Lack of Work-Life Balance

Your employer does not acknowledge the importance of work-life balance. Sufficient rest and life outside your job are important parts of normal human life and they should not be sacrificed for the sake of your job. So, if your boss is making you feel guilty about taking a day off, or maybe going on your well-deserved holiday, this is not a good sign. You should not feel guilty about doing something other than work.

The world we are living in is becoming increasingly hectic and volatile. Everything is competitive and to withstand competition and be relevant we need to rest and recharge our batteries. Otherwise, all of that will just wear us down. So, if your boss wants you to be available all the time, then it is a real sign that your workplace is toxic. The same can be said if your boss wants you to answer their emails on Sunday or Saturday.

Certainly, sometimes there are urgent situations that indeed may require your boss to reach out to you at inopportune hours. But that is different from situations when your boss simply expects you to be available twenty-four hours.


Poor Interpersonal Relations

Another sign you should look out for when you are wondering whether your job is a toxic place or not is how your co-workers communicate with each other. If you see that most of your colleagues have happy faces, they happily brew their morning coffee and chat, then perhaps there is little toxicity in relations between them. However, if you see that they are unwilling to make any verbal exchange with their co-workers and prefer to type scowling then it may be a bad sign. 

There is another way to gauge the toxicity of a working place. If you find that you are saying hello to people and they simply ignore you (especially your boss), you probably should not think twice about whether you need to stay or not. Probably it would a good idea to leave for the sake of your mental health and your career success. 


Anxiety and Depression

Employees working for companies with toxic environments are more likely to develop mental illnesses such as anxiety and depression. And this is not surprising at all – in a workplace where your boss can arbitrarily disrupt your peace on the weekends or tell you off for being unavailable during your holiday, your brain can simply go into a so-called “fight or flight” response, responsible for anxiety. If you are in this “fight or flight” mode, then depression is almost inevitable as it is the only way your body to tell you that it cannot cope with constant stress anymore.

If your boss does not care about your health and especially your mental health, then it also means that this place may not be a good one for you. Simply because mental health and overall health, if undermined by unreasonable work expectations, may lead you to develop a real physical illness, which will prevent you from being productive and even coming to work.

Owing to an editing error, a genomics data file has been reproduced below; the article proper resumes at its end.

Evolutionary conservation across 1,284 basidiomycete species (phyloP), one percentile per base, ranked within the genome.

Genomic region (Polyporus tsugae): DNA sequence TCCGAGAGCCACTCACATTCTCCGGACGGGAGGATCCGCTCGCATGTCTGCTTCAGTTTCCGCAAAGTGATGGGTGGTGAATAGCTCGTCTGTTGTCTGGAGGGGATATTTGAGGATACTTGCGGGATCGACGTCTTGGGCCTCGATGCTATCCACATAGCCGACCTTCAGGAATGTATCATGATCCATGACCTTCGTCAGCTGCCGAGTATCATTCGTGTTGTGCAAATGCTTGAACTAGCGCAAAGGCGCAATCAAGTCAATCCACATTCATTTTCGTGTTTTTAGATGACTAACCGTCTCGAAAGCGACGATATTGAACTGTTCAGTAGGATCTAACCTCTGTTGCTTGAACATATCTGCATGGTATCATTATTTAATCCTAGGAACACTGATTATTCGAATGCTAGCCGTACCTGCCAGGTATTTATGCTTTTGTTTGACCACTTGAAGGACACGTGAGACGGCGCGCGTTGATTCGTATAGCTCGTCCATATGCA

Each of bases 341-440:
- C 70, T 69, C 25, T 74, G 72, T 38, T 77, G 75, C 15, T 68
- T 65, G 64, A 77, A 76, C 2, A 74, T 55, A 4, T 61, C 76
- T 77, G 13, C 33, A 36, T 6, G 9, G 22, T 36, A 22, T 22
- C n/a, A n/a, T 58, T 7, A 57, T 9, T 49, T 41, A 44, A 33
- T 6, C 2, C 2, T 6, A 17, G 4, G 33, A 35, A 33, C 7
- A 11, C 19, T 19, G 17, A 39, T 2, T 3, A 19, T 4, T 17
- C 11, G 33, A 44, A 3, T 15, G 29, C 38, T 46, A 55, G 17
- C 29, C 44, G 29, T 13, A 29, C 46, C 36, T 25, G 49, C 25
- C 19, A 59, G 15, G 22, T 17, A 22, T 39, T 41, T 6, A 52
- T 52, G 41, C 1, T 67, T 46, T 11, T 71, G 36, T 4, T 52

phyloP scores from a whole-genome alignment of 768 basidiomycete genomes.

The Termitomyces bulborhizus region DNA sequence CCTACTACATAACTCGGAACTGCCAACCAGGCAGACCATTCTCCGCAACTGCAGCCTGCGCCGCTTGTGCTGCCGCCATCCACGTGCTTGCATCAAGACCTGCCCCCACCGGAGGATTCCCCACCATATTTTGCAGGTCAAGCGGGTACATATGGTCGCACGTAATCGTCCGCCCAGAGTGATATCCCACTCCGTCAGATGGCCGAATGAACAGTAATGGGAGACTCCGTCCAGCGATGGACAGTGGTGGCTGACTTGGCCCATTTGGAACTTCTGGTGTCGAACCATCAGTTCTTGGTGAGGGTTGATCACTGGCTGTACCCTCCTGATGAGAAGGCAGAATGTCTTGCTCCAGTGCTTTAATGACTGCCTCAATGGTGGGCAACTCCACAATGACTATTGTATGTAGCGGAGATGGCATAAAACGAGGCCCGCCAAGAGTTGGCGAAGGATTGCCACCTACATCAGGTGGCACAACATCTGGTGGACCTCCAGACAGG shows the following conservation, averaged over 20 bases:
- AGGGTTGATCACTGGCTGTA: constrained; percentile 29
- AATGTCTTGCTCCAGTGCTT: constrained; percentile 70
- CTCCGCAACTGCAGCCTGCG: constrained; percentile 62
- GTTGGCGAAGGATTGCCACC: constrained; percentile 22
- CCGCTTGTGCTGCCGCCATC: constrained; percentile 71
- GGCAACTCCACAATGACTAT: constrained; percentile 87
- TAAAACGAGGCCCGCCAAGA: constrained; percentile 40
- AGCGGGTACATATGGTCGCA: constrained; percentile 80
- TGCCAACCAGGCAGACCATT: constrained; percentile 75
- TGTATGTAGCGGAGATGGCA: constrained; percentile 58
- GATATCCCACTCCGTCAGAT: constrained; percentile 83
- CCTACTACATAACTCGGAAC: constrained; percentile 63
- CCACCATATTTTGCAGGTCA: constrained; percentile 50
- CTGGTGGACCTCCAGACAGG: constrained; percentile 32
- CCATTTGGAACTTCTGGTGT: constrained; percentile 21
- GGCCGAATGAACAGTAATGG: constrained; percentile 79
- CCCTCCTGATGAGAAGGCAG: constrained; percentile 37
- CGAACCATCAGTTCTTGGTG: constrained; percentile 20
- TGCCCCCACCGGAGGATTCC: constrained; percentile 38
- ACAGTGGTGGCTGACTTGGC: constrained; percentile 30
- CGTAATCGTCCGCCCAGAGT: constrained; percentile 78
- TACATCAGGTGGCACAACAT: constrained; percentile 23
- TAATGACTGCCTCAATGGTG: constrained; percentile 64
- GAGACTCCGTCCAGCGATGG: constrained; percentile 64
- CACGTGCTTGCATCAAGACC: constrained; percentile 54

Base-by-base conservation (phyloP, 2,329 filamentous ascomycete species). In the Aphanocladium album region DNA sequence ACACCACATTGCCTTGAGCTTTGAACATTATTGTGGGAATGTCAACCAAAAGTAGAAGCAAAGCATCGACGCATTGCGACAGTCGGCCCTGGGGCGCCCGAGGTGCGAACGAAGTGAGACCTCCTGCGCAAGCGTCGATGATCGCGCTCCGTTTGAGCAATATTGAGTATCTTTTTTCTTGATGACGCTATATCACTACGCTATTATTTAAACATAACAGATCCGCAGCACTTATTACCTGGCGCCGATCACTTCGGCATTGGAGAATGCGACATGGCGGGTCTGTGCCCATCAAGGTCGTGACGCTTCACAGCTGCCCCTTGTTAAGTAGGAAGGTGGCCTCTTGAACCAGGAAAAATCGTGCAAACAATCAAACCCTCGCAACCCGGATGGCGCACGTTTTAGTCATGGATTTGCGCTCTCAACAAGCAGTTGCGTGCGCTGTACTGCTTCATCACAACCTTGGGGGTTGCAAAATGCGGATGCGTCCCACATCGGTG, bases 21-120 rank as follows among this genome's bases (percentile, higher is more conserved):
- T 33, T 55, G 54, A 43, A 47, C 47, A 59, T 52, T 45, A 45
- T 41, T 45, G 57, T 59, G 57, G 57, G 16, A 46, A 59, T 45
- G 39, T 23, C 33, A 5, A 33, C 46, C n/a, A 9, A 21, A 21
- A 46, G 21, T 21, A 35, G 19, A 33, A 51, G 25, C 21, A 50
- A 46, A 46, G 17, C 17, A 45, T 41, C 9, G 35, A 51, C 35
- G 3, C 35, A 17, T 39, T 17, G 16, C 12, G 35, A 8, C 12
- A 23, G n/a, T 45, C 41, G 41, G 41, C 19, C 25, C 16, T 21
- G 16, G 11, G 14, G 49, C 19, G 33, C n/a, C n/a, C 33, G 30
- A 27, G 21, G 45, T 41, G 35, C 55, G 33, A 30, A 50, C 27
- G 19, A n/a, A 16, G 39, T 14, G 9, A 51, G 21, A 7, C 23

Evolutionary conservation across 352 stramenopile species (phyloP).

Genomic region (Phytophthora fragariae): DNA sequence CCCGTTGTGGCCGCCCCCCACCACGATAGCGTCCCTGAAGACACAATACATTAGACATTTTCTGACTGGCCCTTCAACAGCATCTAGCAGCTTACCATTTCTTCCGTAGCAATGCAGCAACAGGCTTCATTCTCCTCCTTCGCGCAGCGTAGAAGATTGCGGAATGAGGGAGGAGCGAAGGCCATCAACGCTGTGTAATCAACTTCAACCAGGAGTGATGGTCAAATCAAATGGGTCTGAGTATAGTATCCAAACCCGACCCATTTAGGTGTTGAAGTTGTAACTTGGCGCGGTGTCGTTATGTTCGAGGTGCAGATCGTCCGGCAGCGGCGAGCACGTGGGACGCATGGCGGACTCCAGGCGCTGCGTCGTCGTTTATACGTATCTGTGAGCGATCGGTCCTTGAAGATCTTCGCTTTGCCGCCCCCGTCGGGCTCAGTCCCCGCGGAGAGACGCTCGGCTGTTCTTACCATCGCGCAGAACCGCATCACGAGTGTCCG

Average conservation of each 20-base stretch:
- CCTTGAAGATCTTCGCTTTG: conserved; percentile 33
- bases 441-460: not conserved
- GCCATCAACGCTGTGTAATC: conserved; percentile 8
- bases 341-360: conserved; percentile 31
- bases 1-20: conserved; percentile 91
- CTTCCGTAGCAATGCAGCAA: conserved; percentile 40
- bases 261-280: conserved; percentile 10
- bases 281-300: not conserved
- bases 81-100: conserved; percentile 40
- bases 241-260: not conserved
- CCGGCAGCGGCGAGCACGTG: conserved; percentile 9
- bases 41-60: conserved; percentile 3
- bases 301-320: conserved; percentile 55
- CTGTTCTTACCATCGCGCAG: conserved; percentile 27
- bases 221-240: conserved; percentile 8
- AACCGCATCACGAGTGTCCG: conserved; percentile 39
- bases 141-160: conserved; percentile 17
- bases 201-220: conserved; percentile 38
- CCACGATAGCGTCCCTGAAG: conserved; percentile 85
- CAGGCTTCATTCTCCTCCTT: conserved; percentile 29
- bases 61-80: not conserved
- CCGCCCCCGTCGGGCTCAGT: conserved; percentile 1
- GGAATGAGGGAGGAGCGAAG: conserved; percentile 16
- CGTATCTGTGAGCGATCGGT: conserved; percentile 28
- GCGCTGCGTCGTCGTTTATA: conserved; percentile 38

Of course, the best way to avoid a place with a toxic work environment is not to sign a contract with them. You must do your research about the company to avoid potentially toxic employers. Finally, you need to learn about the concept of emotional intelligence which will help you be better at gauging the emotional climate of places and people’s feelings and motivations. Possessing emotional intelligence will also help you withstand the toxic pressure coming from your employer and deal with it in the most efficient way. If you are willing to learn more about this important concept, check out the articles on our Shiminly blog and learn more about Emotional intelligence and its benefits for your career growth and personal development.






Russ Gadzhiev obtained his PhD in history and politics from University of Melbourne. He also holds a master’s degree in International Relations from Moscow State University of International Relations, a top-ranking diplomatic school. Russ is a strong education professional with a history of working in the higher education sector of Australia and effectively communicates with learners from diverse cultural backgrounds. He is enthusiastic about teaching and mentoring, writing, curriculum development, research, information management and public speaking. He is fluent in Russian, English, Spanish and Portuguese. 

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Chris is from Devon, in the south of England. He has been teaching English as a foreign language for over six years and has taught in China, the UK, Hungary and Spain. He has a background in Music and studied Composition at the RSAMD in Glasgow, Trinity Laban in London and at the University of York. After finishing his master’s at York, he travelled to China to teach and fell in love with it. He has been teaching ever since.